This San Francisco festival features new translations of provocative plays by four of the most innovative playwrights working in France today – Christophe Honoré, Leonore Confino and Riad Gahmi will be showcased with new play readings-May 8-11 at Tides Theatre. Samuel Gallet’s play COMMUNIQUÉ10 translated by Rob Melrose in the 2012 Des Voix Festival is receiving its American Premiere (May 1-25) as part of Cutting Ball Theater’s 15th Anniversary season for this Des Voix… festival. Three plays will be performed in English during the month-long Festival at Tides Theatre with COMMUNIQUÉ10 at Cutting Ball  in San Francisco.

The fabled “auteur” Christophe Honoré, (an heir apparent of the French New Wave)  Christophe Honoré‘s first play, ‘Les Débutantes,’ was performed at Avignon in 1998. Christophe, a filmmaker and screenwriter, has had many outings at Cannes, closing the fest in 2011 with ‘The Beloved,’ featuring  both Catherine Deneuve and daughter Chiara Mastroianni. He returned to Avignon with his play ‘Dionysos Impuissant’ (in 2005), with Joana Preiss and Louis Garrel playing the leads. .

Leonore Confino is known for her recently completed trilogy of plays about lifes obsessions, Her play ‘Building,’ was one of the highlights of the last Festival Off d’Avign. The second play ‘Ring’ is 17 rounds of boxing between couples, in which the actors play ten characters dealing with life as a couple. This past January, the third part of Léonore’s trilogy ‘Les Uns sur Les Autres,’ a play about a French suburban family, played at the Théâtre de la Madeleine in Paris, starring Agnès Jaoui as the exhausted mother.

Riad Gahmi is a passionate raconteur, who in a long-term collaboration with Philippe Vincent, co-writer of the spectacle/play ‘Un arabe dans mon miroir’ (An Arab in My Mirror), which is a spectacle of scenes combining theater, film, and music. The play was workshopped in Cairo and performed at various theaters in Germany, France, and New York In each country a local  actor and cast speaks in her native language, rebuilding  every time, becoming a simple witness of the war in Algeria in the Egyptian revolution through the September 11 attacks.

Samuel Gallet is an emerging writer who has made his mark as one of the most prominent young playwrights of his generation, with plays staged by top Parisian directors. His play ‘Encore Un Jour Sans’ was a finalist for the Grand Prix de Littérature Dramatique. Inspired by the 2005 Paris riots, his play ‘Communique N°10,’ was translated by Rob Melrose for the inaugural 2012 Des Voix Festival.

Playwrights Foundation’s Artistic Director Amy Mueller comments on the collaboration: “It takes a village to build a bridge across cultures, and we are thrilled to be working with two of San Francisco’s most globally minded Artistic Directors – Rob Melrose of Cutting Ball Theater and Jenifer Welch of Tides Theatre – and one of the foremost translators in the world, Laurent Muhleisen, to build this project that connects the Left Bank with the Left Coast.”  Collaborator Rob Melrose, an acclaimed translator and director observes that “These four works are simply extraordinary plays, theatrically brilliant and singular in the ways each story tackles the culture-quake of the 21st century – using a quintessentially French lens to express the universality of the current cultural zeitgeist in the West.”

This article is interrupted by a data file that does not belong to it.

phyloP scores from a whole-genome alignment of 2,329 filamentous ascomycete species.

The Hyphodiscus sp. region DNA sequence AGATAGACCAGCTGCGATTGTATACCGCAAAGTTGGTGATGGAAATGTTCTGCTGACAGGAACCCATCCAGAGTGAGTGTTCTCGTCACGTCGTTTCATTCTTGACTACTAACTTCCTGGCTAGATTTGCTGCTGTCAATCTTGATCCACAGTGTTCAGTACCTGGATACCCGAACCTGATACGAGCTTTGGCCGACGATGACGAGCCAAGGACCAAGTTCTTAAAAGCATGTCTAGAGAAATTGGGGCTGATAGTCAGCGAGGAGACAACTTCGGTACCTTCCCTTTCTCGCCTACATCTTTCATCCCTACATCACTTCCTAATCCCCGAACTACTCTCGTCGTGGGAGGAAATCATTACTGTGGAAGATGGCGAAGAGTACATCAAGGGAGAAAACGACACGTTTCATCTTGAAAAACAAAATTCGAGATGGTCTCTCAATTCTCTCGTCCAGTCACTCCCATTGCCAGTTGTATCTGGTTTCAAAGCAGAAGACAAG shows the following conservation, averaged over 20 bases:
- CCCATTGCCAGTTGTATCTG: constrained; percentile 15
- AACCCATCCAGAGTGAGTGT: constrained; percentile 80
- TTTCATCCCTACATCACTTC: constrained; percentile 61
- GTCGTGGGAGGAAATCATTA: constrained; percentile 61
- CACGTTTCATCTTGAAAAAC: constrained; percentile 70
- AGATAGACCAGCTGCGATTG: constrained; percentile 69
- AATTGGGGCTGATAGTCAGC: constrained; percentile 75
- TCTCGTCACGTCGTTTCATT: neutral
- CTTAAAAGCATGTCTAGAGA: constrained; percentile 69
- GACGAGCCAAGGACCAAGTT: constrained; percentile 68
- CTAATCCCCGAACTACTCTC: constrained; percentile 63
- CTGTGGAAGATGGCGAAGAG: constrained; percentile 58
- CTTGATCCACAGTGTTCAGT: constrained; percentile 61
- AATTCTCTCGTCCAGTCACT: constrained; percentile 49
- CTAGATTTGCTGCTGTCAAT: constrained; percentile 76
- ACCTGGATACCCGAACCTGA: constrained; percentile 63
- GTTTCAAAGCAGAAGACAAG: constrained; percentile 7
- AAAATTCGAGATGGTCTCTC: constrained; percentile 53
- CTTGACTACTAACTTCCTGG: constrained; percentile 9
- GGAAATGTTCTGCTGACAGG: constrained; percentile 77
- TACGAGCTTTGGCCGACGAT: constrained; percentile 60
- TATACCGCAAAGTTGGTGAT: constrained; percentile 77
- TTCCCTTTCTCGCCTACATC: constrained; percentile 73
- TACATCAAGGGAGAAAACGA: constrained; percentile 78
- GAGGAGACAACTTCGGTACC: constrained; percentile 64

The Plays

The Festival will feature Cutting Ball Theater’s American Premiere of Samuel Gallet’s ‘Communique No. 10.’ Exploring the tensions of the underclass in a city that is bursting at the seams, ‘Communique N°10′ was inspired by the 2005 Paris riots led by North African youth. Performances begin April 25 (Press Opening May 1), and the production will run through May 25. At the heart of the Festival in mid-May will be the Des Voix Festival itself, a non-stop weekend showcasing three brand new translations: Leonore Confino’s newest work ‘Les Uns Sur Les Autres,’ a fast talking, fast sleeping, fast eating, non-sensical family satire driven by an over abundance of electronic devices – the world of a proper family connected to everything but itself; Christophe Honoré’s ‘Un Jeune Se Tue,’ a disturbing and tragic nocturnal ghost story about love, death, and unearthly beings. Riad Gahmi’s darkly comedic work ‘Où Et Quand Nous Sommes Morts,’ which satirically confronts European xenophobia, anti-Arab racism and media’s sensationalist conjuring of empathy, which results in social division rather than social unity.


A series of new French cinema will run concurrently every Sunday evening (May 4, 11, 18. 25) at Tides Theatre .  Featured films are ; (Partial List)  Antonin Pertjallo, La Fille du 14 Juillet (The girl of the 14 July);and  Mila Hanson , la Pere des Mes Enfants, Love (father of my children)*. Jennifer Welch of Tides, who curates the films remarks, “Expanding the scope of the Des Voix Festival, and deepening the cultural exchange.  We are curating a series of contemporary French films that speak to American audiences, bring these voices to a community eager for new and provocative foreign cinema.” At Tides Theatre, (*programing subject to change)

Bal Littéraire

The festival features a rare Bal Littéraire  (A New Play Nightclub) on Friday, May 9th at 7 PM. This tradition is wildly popular throughout France, typically created in 48 hours by multiple writers, and performed for one evening only, is a unique hybrid of flash performance, club dancing and play reading – and includes audience participation. The Bal will will tap the talents of six writers – three French and three American – in collaboration. Hosted with Nathalie Fillion member of La Coopérative d’Ecriture, the originators of “Bal Littéraire” in France.

Festival events are scheduled throughout the month of May at three venues between Union Square and the vibrant Market Street corridor, the hub of the city’s artistic and cultural action.

Go to for the full schedule.